"Clarence Thomas is my color, but he's not my kind." So sneered Al Sharpton, the black preacher and presidential hopeful during a recent Democratic candidates forum sponsored by Jesse Jackson's Rainbow/PUSH coalition. Sharpton's remark reportedly elicited one of the loudest applause lines.
The decidedly Democratic audience apparently shared the insinuation that Thomas is a traitor to the race, not the least because the Supreme Court justice opposes racial preferences.
This week, Thomas joined the high court's 6-to-3 majority in Gratz v. Bollinger, which struck down a point system by which the University of Michigan's undergraduate admissions office gave a decided advantage to minority applicants over comparably qualified whites.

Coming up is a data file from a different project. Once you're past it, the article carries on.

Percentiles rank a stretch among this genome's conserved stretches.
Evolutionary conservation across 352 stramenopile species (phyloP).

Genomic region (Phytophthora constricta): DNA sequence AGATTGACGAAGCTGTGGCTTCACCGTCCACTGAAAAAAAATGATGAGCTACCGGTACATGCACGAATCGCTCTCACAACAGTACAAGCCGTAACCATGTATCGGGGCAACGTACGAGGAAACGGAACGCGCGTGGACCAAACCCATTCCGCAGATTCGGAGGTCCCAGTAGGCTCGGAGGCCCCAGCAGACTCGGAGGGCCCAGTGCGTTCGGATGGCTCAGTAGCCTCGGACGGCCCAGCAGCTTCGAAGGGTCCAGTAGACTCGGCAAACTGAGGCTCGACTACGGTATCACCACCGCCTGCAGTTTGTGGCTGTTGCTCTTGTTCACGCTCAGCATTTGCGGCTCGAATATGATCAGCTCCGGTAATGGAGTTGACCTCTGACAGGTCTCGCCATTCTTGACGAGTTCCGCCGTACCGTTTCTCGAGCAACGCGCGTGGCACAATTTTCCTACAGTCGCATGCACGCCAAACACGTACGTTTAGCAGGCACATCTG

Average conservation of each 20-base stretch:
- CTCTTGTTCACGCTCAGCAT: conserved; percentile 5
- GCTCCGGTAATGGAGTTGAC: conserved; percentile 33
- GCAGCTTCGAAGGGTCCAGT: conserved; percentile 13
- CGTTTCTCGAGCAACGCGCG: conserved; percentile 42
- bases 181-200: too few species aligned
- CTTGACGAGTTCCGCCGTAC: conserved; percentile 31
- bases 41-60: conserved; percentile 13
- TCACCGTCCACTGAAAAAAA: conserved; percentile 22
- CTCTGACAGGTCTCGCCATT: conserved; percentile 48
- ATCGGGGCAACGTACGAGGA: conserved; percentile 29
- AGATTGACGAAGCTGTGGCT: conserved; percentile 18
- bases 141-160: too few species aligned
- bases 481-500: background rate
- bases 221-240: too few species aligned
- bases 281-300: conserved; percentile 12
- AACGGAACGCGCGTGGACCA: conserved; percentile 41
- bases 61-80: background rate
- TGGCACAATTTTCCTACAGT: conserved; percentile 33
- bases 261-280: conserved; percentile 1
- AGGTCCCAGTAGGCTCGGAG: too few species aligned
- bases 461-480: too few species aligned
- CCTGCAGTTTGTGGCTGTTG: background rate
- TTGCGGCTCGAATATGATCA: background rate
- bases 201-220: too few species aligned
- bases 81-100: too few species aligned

He also sided with the 4-to-5 minority in Grutter v. Bollinger, in which the court contradictorily decided it was OK for Michigan's law school to give minority applicants an advantage over comparably qualified whites.
Justice Sandra Day O'Connor, who wrote the majority opinion in Grutter, offered a tortured explanation of why the university's law school admissions practices passed constitutional muster while the practices of undergrad admissions did not. The undergrad admissions' point system was blatantly preferential to minorities, she reasoned; whereas, the law school's admissions system was more nuanced.
Yet the law school's practices were no less preferential to minorities, no less discriminatory toward whites